The Ottawa entrepreneur behind the country’s fastest-growing online car auction platform is now applying the same concept to real estate with a new venture he says is on the cusp of landing the largest seed financing round in Canadian tech history.
Six years after launching auto auction site EBlock and helping build it into a firm with nearly 700 employees, Ryan O’Connor has unveiled his newest startup: Unreserved, an online platform that allows prospective homebuyers to bid on properties in real time while guaranteeing sellers a minimum price.
Four houses have sold on Unreserved since the site went live on July 28, with two more sales expected to close this week. Seven houses are now listed on the platform, and dozens more are in the pipeline, O’Connor says.
The site allows prospective buyers to see every bid that comes in the instant it’s submitted, with the chance to counterbid. That means no one is left making a blind offer and crossing their fingers that it’s a winner, O’Connor explains.
“Everyone wants to talk about people overpaying (for homes), but what nobody’s talking about is the door getting closed on everybody else who wanted to pay more,” he says. “That’s a serious problem for buyers – the lack of transparency.”
Every residence on Unreserved is evaluated by two independent appraisers before a minimum price is set. If a property fails to fetch that baseline amount – a situation that’s already happened once – the firm will cut a cheque to the seller to make up the difference.
One per cent fee
“We’re never going to be perfect on our appraisals, but we’re really confident that sellers will gravitate towards this because of the assurances we’re (offering),” O’Connor says, noting the company took a hit of about $20,000 for its first overvalued estimate.
While realtors typically earn a four to five per cent commission, Unreserved charges only a one per cent fee to sellers. The company also inspects all houses before listing them and offers a one-year warranty that covers essential work such as roof and foundation repairs to a maximum of $100,000 with a $5,000 deductible.
So far, O’Connor says, the concept seems to be a winner. He says every transaction so far has attracted several bidders, suggesting that even though the capital’s red-hot housing market appears to be cooling off a bit – home sales fell more than 20 per cent in July compared with a year earlier, according to the Ottawa Real Estate Board – there is still plenty of interest in the online auction format.
“Buyers are going to gravitate towards transparency,” O’Connor says. “We’re a really well-funded startup that’s committed to improving the buying and selling experience.”
Indeed, the bootstrapped startup’s financial warchest looks to be poised for a dramatic boost.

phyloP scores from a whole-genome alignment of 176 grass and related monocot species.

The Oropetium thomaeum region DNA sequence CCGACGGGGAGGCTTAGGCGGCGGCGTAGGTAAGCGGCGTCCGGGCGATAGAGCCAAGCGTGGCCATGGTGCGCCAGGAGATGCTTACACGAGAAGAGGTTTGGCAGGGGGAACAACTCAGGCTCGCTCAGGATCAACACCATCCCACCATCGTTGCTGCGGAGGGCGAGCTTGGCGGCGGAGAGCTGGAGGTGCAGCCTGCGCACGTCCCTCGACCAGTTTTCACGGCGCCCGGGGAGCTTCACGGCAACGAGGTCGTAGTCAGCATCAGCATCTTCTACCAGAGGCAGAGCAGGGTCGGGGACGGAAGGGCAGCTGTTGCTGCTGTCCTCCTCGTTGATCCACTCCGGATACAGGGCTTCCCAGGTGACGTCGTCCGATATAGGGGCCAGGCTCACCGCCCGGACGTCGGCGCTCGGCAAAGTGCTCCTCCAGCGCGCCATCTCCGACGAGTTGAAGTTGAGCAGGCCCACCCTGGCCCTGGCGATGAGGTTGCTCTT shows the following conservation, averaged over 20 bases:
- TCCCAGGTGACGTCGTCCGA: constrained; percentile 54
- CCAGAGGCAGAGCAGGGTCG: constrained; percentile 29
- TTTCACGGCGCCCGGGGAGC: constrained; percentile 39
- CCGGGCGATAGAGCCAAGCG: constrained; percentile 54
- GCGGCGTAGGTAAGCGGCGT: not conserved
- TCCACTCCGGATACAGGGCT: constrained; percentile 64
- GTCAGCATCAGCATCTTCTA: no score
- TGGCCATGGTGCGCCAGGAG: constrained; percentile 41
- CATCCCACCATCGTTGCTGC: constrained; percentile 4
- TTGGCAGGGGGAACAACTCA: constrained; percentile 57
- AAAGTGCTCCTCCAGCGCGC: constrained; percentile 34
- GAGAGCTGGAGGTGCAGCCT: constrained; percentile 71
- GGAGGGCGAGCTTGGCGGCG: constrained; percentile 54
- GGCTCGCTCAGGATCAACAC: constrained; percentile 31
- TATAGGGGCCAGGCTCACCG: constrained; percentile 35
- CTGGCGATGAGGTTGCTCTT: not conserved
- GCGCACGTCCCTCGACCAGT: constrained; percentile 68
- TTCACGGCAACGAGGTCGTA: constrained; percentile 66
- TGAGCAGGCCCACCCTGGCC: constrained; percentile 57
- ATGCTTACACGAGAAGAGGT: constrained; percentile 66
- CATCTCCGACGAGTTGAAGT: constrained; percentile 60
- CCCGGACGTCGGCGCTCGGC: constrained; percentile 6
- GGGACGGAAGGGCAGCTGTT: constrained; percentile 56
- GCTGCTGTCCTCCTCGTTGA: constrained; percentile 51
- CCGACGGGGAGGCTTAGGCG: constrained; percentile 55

“Buyers are going to gravitate towards transparency.”
O’Connor says Unreserved is aiming to secure “north of $20 million” in venture capital over the next couple of months, with contributions expected from current investors in EBlock and other well-heeled backers in Canada and the U.S.
“We’re confident it’s going to be the largest seed round in Canadian (tech) history when it’s closed,” he says. “There are investors reaching out every day.”
The firm has also gained a valuable adviser in Simon Dean, the former CEO of Royal LePage who joined Unreserved’s board of directors as chairman last week. O’Connor says Dean, who learned about the startup through one of EBlock’s investors, is “just a wealth of knowledge.”
Armed with his experience of growing EBlock into a multimillion-dollar enterprise from the ground up, O’Connor is confident he can duplicate that feat in a new arena with Unreserved.
He expects the 30-employee company to more than triple its headcount over the next 12 months as it expands beyond the National Capital Region. O’Connor is eyeing a move into the GTA early next year, followed by Vancouver later in 2022.
“We were able to grow 100 per cent year over year at EBlock, and I feel very confident we can do the same with this one,” says the former competitive boxer, who started his first business – a used car dealership – after failing to make Canada’s Olympic team for the 2000 Games in Sydney.
“I’m not going to lie – it is scary auctioning off million-dollar homes unreserved. But when you believe in something … I feel so passionately about trying to bring transparency to this market. When I do something, I go all in. I just have that feeling that we’re building something really special again.”